How did the domestication of Fertile Crescent grain crops increase their yields?

Catherine Preece, Alexandra Livarda, Pascal Antoine Christin, Michael Wallace, Gemma Martin, Michael Charles, Glynis Jones, Mark Rees, Colin P. Osborne

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    47 Citations (Scopus)


    © 2016 The Authors. Functional Ecology published by John Wiley & Sons Ltd on behalf of British Ecological Society. The origins of agriculture, 10 000 years ago, led to profound changes in the biology of plants exploited as grain crops, through the process of domestication. This special case of evolution under cultivation led to domesticated cereals and pulses requiring humans for their dispersal, but the accompanying mechanisms causing higher productivity in these plants remain unknown. The classical view of crop domestication is narrow, focusing on reproductive and seed traits including the dispersal, dormancy and size of seeds, without considering whole-plant characteristics. However, the effects of initial domestication events can be inferred from consistent differences between traditional landraces and their wild progenitors. We studied how domestication increased the yields of Fertile Crescent cereals and pulses using a greenhouse experiment to compare landraces with wild progenitors. We grew eight crops: barley, einkorn and emmer wheat, oat, rye, chickpea, lentil and pea. In each case, comparison of multiple landraces with their wild progenitors enabled us to quantify the effects of domestication rather than subsequent crop diversification. To reveal the mechanisms underpinning domestication-linked yield increases, we measured traits beyond those classically associated with domestication, including the rate and duration of growth, reproductive allocation, plant size and also seed mass and number. Cereal and pulse crops had on average 50% higher yields than their wild progenitors, resulting from a 40% greater final plant size, 90% greater individual seed mass and 38% less chaff or pod material, although this varied between species. Cereal crops also had a higher seed number per spike compared with their wild ancestors. However, there were no differences in growth rate, total seed number, proportion of reproductive biomass or the duration of growth. The domestication of Fertile Crescent crops resulted in larger seed size leading to a larger plant size, and also a reduction in chaff, with no decrease in seed number per individual, which proved a powerful package of traits for increasing yield. We propose that the important steps in the domestication process should be reconsidered, and the domestication syndrome broadened to include a wider range of traits.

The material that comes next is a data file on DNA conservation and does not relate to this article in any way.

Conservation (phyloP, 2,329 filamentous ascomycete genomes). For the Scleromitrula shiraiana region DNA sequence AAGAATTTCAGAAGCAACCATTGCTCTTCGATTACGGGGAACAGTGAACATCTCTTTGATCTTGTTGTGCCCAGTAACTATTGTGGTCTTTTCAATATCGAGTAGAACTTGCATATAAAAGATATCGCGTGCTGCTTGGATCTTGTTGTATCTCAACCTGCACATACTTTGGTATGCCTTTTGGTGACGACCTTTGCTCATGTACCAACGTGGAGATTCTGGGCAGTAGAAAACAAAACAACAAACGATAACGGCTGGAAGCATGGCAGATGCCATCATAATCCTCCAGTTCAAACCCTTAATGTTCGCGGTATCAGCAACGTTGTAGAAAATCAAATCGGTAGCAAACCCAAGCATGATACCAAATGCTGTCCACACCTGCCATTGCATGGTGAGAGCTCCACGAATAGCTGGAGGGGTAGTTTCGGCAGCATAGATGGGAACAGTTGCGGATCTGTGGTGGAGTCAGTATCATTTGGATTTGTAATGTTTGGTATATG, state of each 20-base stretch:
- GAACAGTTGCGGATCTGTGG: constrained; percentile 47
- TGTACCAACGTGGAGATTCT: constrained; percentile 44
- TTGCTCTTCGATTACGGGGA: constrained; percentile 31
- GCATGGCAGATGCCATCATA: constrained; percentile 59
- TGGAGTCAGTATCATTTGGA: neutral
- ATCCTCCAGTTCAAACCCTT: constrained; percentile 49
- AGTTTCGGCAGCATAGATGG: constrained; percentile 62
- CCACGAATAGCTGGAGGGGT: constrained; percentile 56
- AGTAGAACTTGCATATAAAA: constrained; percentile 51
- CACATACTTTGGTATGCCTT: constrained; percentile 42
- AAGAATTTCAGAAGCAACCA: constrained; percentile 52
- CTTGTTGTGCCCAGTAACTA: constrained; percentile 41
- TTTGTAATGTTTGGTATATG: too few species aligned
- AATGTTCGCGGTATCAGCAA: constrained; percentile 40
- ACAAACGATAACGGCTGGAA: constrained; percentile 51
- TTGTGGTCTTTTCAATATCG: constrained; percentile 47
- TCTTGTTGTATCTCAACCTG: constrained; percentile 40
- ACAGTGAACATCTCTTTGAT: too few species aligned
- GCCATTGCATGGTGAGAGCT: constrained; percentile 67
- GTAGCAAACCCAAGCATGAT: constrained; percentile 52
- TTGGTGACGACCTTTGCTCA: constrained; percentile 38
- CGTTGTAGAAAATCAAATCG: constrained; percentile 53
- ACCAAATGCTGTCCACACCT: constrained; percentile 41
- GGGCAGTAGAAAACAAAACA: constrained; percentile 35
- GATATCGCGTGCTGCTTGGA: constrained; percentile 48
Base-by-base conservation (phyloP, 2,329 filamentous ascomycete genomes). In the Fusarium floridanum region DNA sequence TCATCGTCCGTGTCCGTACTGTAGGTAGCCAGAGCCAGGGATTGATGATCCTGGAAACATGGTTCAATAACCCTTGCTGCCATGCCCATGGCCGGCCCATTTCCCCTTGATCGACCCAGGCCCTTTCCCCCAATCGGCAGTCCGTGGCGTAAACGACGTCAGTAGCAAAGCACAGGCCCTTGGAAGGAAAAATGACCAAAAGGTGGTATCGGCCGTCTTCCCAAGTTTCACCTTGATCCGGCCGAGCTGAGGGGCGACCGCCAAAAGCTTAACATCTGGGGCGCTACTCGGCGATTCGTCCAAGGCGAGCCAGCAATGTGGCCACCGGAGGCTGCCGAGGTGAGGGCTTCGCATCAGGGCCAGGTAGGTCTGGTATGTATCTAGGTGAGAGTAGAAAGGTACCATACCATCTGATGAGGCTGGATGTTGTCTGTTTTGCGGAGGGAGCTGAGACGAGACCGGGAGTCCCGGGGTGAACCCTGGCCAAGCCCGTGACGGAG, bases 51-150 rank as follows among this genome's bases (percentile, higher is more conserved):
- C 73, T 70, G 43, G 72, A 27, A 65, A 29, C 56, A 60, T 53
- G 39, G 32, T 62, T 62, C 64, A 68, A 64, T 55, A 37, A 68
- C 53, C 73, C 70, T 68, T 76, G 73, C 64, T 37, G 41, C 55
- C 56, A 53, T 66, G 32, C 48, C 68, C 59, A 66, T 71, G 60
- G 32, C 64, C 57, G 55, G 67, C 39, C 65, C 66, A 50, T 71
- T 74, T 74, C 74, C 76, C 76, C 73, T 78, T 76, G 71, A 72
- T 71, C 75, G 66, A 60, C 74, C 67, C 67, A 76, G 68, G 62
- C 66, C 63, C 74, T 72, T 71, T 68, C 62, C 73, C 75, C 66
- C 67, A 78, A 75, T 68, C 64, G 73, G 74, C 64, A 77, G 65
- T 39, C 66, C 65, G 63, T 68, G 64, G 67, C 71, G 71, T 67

Original languageEnglish
    Pages (from-to)387-397
    JournalFunctional Ecology
    Issue number2
    Publication statusPublished - 1 Feb 2017


    • Fertile Crescent
    • cereal
    • crop progenitors
    • domestication
    • legume
    • origins of agriculture
    • size
    • yield


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